* Nappies – we use cloth nappies at home and if we have washing facilities I usually take the cloth nappies with us.  Not all of them, but enough to last 2 days so I can wash overnight. I also take a large wet bag to store them in when dirty/wet.  If washing is intermittent or not guaranteed I’ll take disposable nappies.  I generally use disposables on long-haul flights too as 20-odd hours of dirty/wet nappies in your carry-on luggage isn’t fun. For short flights though we’ve still used cloth without an issue. We usually just take enough nappies to last a few days and buy wherever we are, they aren’t hard to get unless you are somewhere remote. When travelling to tropical islands with no shops, we’ve taken enough for the whole trip.  They are light, but do take up room.The bonus is that you have more room coming back for shopping!

* Toys and entertainment – it’s a good idea to take a few small toys to keep the kids amused.  The ones you plan to use on the plane or in the car are generally sufficient. Card games are good once the kids are old enough to enjoy them.  We always pack the kids headphones to use in-flight entertainment or DVD players in the car. They can also watch movies or TV shows on laptops when having rest time or their sibling is asleep.  We always have plenty of kids TV and movies stored on our laptops and tablets for this purpose.

* Comforter – both kids have comforter cloths that they sleep with. We always take these with us (and a spare) so they adjust to their new bed/cot at night without any drama.  They also like to sleep with a stuffed toy (or 20!) so we usually let them take one or two of the not too large ones to sleep in their bed and to play with or keep them company on flights.

* Drink bottles/cups – we always take a drink bottle each for the kids for flights/trains and to use when out and about. Even though both are old enough to drink out of a cup, it’s best to always have water with us and drink bottles make less mess on flights/trains.  A plastic cup with a lid is a good idea for when they have drinks in hotel rooms (milk before bed etc) and to avoid spills.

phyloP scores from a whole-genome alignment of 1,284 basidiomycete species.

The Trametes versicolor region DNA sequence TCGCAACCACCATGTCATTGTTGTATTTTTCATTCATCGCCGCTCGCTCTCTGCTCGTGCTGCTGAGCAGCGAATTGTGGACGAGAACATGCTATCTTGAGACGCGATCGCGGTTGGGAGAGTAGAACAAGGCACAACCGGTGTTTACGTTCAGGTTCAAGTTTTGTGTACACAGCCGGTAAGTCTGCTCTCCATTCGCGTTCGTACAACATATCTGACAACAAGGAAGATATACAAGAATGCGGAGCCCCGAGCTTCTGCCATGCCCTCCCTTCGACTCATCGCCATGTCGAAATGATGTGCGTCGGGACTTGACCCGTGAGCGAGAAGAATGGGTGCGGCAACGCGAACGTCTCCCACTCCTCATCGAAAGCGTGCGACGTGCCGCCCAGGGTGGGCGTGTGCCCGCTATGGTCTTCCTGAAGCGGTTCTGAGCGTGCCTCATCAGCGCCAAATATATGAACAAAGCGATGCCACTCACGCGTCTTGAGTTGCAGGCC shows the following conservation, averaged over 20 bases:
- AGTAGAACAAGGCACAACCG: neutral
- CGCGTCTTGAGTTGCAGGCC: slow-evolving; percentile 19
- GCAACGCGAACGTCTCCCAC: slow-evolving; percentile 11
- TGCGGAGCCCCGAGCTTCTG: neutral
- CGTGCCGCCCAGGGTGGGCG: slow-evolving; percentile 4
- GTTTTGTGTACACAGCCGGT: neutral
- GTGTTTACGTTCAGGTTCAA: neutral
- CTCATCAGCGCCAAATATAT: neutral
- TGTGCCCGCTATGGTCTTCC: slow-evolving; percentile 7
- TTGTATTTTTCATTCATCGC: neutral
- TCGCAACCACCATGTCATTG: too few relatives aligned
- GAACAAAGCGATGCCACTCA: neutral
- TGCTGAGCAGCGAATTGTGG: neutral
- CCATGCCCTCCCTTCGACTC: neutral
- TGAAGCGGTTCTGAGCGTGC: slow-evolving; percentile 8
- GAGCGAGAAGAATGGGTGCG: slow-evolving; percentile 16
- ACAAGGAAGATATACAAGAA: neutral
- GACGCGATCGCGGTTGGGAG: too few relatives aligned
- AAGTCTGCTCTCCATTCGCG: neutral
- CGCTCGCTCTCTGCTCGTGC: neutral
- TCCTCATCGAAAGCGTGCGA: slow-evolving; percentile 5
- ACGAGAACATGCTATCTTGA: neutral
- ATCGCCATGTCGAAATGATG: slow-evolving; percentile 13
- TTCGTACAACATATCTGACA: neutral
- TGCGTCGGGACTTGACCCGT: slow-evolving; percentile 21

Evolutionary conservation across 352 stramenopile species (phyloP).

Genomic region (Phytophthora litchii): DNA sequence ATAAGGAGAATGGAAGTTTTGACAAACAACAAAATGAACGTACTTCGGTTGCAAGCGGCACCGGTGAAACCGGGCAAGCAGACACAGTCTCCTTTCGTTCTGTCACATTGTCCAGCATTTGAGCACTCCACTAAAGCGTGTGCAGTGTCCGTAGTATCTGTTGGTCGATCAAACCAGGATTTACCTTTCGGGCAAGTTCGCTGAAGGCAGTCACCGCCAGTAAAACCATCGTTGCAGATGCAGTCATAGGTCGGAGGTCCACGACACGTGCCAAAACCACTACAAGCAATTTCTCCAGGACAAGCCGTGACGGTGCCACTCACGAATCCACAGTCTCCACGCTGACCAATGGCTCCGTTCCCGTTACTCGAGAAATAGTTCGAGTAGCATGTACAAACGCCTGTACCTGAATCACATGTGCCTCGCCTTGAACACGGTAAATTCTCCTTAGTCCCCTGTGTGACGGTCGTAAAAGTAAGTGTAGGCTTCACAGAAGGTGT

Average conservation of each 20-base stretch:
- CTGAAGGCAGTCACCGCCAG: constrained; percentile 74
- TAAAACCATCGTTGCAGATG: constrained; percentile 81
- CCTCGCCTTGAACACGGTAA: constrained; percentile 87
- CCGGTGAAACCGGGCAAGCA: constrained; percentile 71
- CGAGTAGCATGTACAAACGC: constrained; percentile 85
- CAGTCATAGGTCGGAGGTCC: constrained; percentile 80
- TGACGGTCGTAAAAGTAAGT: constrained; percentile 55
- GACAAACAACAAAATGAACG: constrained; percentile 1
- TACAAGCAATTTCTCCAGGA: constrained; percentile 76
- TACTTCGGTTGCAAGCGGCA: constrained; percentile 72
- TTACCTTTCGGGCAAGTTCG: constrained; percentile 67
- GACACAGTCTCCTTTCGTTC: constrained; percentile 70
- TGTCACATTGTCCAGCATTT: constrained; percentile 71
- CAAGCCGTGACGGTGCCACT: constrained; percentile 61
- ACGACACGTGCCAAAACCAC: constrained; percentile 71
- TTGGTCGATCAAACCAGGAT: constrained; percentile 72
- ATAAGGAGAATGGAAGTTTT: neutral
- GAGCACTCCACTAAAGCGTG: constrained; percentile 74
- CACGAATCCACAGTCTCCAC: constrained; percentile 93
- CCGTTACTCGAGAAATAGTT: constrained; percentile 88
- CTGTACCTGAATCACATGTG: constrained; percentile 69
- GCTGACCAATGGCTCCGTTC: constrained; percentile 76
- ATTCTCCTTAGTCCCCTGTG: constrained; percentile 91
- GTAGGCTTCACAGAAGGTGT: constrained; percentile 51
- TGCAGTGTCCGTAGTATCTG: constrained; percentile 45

* Plastic cutlery/bowls – we always try to remember to take a couple of plastic plates, bowls and a few bits of cutlery to use in hotel rooms when the kids eat, and the plastic spoons and forks come in handy when eating out and there is no small sized cutlery.

* Kiddy panadol/nurofen – always a good idea to take a supply of infant/child paracetamol and ibuprofen for use while away. You can usually get it easily enough while travelling, as long as you have access to pharmacies, so we just make sure we have enough to last a few days unless we are going somewhere remote. If the kids are on any prescription medications we take enough to last the whole trip.

* Blanket/sleeping bag – if the baby or toddler is still using a sleeping bag to sleep with then I take at least 1 (sometimes 2 if packing space isn’t an issue). A cot blanket is usually a good idea too since the ones supplied in hotels can turn out to be doonas or very heavy. The blanket can also be used on planes, in the stroller or on the floor of hotel rooms to sit on, so does come in handy. Once the kids are old enough for beds and regular bedding I don’t tend to worry about any of this stuff.

* Bibs and change mats – if you are using bibs at home and changing nappies both are essential.

Other random things that can be useful

* A knife  – if you will be doing any cooking, or even cutting up snacks, take at least one good knife.  Most hotels don’t have knives that cut butter and it drives us insane. It’s also useful when you want to cut up fruit, cheese or other snack items to have something with you for that purpose.  Make sure that you don’t take knives in any carry-on luggage on flights or anywhere else it’s likely to cause an issue.  We have a set of small knives with covers that we keep for travelling (and use on picnics etc when not travelling).

* Power adaptors – make sure you have power adaptors/converters suitable for the countries you will be travelling to. You can usually borrow them from hotels but it’s a good idea to take your own and they come in handy for charging things on trains or at airports too!

*Charging cables for all phones, cameras, tablets, laptops and other electronics like kindles.  A power board and small extension cord to plug in all these devices! There are never enough powerpoints in hotels or apartments, or maybe we just have way too many electronic devices. We do normally travel with a whole bag of electronics!

* Umbrella – we own about 8 umbrellas. Mostly because we forget to pack them and end up buying another one every time we get stuck in the rain. Ones that fold up and you can keep in a small backpack or stroller are ideal. If we have the car, big ones that cover all of us are better, but a pain to carry if you are walking around a lot. I also use one to cover the camera when taking photos in the rain.

*First Aid kit – it’s a good idea to take at least some basic first aid items.  Bandaids, betadine, antibiotic powder, paracetamol, ibuprofen, gastrolyte (or another oral rehydration solution), antihistamine, cotton swabs and a bandage are the basics.  Astrid always ends up with conjunctivitis so we also take cholorsig to treat that if necessary.  I also take medications for nausea and vertigo and travel sickness (for the adults). Plus any prescription medications we need. We also sometimes take a broad spectrum antibiotic if we are going somewhere remote, just in case.

* Sunscreen and mosquito/insect repellent  – this is more of an issue in hot or tropical climates but a good idea to at least take some sunscreen just in case!